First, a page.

Before that, no one had seen Miami as an option for him. He never took an official visit there. And really, no one saw it coming. But alas, it's in the past and there's nothing that can be changed about it. Elder has done pretty well for himself, though. Now a junior, Elder finished last season with 29.5 tackles, three for a loss, a sack, four pass break-ups and a fumble recovery, but no interceptions.
S Deon Bush
Deon Bush was the best member of the secondary for the Canes last year. Now a senior, he has a chance to be one of the top defensive backs in the ACC. He finished last season with 46.0 tackles, four tackles for loss, two sacks, two interceptions, three pass break-ups and five forced fumbles. So, like I was saying, he was pretty good this last year. If he can continue to improve, he will most certainly be in talks to be a first-round draft pick next year.
HB Mark Walton
Miami's SB Nation site (State of the U) put out a fantastic piece profiling Mark Walton earlier in the offseason that y'all should check out. He should prove to be a vital piece in helping offset the loss of Duke Johnson. Standing at 5-foot-10, 190 pounds, Walton already has great size, and along with his awesome story, he seems to be picking up on things very quickly. If Joseph Yearby and Gus Edwards don't stay on the top of their game, Walton could easily unseat them by season's end. Walton was rated as a four-star recruit by both Rivals (6.0) and 247Sports (0.9588).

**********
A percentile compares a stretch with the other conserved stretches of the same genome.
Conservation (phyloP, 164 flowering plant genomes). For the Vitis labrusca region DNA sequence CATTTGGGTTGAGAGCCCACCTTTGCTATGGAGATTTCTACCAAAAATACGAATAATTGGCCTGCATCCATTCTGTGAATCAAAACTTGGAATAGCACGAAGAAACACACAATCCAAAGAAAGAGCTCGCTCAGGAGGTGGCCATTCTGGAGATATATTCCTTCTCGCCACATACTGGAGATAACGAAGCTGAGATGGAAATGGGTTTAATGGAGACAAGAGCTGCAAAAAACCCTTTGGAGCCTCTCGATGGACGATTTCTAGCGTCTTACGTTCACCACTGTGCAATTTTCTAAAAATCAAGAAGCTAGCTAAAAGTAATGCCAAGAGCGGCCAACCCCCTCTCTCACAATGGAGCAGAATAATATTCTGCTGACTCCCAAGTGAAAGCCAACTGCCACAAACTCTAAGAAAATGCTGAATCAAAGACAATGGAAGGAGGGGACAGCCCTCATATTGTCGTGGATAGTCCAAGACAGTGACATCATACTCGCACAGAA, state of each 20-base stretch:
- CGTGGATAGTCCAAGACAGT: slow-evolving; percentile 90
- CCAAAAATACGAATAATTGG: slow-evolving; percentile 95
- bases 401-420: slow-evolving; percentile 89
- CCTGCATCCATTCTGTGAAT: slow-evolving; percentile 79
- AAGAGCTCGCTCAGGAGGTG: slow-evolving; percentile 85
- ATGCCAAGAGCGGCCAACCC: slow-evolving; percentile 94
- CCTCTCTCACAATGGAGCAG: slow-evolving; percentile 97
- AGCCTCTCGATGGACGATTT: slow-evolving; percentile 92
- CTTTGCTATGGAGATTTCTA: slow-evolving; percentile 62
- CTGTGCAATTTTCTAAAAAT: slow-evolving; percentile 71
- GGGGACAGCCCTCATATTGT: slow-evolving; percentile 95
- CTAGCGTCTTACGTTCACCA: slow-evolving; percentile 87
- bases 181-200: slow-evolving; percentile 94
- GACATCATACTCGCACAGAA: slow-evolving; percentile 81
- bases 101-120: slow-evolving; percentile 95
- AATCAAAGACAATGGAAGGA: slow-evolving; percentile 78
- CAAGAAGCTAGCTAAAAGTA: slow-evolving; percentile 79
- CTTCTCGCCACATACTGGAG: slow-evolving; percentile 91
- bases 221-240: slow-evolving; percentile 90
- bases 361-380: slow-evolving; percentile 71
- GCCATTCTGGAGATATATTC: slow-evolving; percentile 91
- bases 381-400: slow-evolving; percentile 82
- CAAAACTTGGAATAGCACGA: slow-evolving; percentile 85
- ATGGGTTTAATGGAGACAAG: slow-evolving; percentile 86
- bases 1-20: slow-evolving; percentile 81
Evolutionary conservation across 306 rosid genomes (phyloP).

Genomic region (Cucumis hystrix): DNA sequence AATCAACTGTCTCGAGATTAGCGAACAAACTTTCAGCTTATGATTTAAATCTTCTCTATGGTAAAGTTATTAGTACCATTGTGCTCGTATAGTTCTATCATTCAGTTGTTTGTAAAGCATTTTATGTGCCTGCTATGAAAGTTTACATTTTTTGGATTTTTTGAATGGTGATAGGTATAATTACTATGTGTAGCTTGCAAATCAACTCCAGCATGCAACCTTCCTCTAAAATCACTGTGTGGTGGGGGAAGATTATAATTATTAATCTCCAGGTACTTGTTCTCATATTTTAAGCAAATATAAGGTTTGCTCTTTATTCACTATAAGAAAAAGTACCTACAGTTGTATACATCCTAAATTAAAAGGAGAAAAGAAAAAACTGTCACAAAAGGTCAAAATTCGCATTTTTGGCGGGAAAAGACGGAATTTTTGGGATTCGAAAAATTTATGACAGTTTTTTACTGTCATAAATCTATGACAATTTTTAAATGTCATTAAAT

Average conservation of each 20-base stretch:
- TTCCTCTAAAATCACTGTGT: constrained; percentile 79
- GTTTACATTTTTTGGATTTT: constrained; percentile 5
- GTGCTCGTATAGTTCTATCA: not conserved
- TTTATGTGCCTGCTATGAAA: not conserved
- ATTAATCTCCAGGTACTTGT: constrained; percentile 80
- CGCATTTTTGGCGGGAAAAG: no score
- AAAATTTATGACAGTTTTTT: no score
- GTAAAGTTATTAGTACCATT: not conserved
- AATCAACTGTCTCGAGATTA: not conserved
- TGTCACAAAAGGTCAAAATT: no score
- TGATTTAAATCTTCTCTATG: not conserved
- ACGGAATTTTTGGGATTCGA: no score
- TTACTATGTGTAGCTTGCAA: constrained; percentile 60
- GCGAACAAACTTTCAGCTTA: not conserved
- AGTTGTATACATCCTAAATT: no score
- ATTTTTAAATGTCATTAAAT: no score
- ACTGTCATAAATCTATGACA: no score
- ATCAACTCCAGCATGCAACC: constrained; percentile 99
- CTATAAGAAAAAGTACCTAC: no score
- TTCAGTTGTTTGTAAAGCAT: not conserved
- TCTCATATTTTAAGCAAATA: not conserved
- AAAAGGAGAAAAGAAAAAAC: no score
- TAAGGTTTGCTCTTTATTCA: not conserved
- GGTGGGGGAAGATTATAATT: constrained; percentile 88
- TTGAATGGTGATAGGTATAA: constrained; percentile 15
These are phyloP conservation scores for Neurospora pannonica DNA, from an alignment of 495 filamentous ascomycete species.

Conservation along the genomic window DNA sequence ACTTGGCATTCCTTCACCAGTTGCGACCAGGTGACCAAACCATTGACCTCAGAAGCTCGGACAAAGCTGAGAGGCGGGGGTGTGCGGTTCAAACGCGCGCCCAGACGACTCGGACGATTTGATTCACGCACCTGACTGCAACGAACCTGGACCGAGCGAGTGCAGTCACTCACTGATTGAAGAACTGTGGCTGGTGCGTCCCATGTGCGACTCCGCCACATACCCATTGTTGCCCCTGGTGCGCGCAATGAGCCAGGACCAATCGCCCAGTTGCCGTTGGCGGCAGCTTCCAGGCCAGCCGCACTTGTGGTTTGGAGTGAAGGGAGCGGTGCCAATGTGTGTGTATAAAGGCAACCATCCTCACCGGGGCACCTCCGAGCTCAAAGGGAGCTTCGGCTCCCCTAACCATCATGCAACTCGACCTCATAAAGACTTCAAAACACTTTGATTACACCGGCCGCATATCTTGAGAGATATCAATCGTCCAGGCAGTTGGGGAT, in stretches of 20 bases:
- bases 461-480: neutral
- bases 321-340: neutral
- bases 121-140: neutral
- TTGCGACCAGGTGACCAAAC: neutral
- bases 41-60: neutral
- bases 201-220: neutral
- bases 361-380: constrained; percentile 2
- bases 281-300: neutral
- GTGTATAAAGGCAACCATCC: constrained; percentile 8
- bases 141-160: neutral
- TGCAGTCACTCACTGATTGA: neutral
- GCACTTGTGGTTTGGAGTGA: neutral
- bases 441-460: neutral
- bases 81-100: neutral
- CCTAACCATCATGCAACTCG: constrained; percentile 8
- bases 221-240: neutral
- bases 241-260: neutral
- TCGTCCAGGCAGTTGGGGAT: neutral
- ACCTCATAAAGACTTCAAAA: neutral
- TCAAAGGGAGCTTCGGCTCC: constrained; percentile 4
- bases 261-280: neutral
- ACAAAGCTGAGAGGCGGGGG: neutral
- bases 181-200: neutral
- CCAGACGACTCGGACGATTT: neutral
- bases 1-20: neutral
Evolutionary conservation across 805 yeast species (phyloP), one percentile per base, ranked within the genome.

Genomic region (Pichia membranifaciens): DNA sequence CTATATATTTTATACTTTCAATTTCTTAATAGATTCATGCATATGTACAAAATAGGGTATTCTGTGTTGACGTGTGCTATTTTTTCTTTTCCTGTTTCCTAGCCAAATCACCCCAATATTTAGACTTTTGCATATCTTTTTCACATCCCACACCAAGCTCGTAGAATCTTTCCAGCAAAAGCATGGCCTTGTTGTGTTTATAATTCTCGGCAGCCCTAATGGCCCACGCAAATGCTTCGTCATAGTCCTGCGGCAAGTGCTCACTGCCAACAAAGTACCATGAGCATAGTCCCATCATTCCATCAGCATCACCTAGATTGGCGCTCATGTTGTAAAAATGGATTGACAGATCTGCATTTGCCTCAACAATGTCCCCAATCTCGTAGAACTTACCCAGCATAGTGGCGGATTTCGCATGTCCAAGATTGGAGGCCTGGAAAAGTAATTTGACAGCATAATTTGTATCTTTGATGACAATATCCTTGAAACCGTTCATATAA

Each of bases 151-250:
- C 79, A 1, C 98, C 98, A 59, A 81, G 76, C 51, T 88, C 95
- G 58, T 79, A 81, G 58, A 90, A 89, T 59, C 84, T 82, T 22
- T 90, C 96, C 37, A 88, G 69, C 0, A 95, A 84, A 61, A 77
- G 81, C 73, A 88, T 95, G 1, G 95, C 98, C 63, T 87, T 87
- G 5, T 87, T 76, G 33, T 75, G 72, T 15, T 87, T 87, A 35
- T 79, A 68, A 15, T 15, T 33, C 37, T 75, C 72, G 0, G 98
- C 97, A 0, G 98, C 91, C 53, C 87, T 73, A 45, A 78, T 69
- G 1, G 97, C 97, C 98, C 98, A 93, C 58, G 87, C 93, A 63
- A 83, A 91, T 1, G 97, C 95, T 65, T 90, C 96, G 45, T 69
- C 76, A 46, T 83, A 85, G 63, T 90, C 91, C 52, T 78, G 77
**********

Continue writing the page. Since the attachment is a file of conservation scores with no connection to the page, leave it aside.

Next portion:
TE Jerome Washington
As a JUCO transfer, Jerome Washington will be coming in having already played at a college level. Given that and his fantastic 6-foot-6, 260 pound frame at tight end, and you have a very dangerous weapon this year. With Clive Walford now gone, the Canes desperately need someone to step up at tight end. I think Jerome Washington can do it. He should prove to be a good target for Brad Kaaya. Washington was rated as a four-star recruit by Rivals (5.8) and 247Sports (0.8913)
DE Scott Patchan
At 6-foot-6, 245 pounds, Patchan is coming to college with the right size for a 4-3 defensive end. Too bad Miami runs a 3-4. I could see Patchan getting some playing time as a rush linebacker just to get him on the field as he grows into his frame to become a 3-4 defensive end. State of the U also did a profile for him. He was rated as a four-star recruit by Rivals (5.8) and 247Sports (0.8752).
The offense should be good for the Canes this year with Brad Kaaya coming into his second year as the starter. As the defense continues to improve (specifically on the defensive line), that really just leaves one problem area for the Canes: the offensive line. I believe that will be the key to a successful season for Al Golden and the Canes. If they can successfully replace four members of the offensive line, they will definitely have a good season. I think that's a legitimate possibility too. It will take time, but by the end of the season, they will be a formidable foe for whomever they face.
As for their game against the Jackets, Georgia Tech has a major issues going against them. The game is at Miami. Tech has not won a game in Miami since the coaching matchup was Chan Gailey vs. Randy Shannon back in 2007. Looking at that and where Miami will be at this point in their schedule, I am going to give the Canes a slight edge in this game, saying they win 31-28. This is definitely a game that could go either way.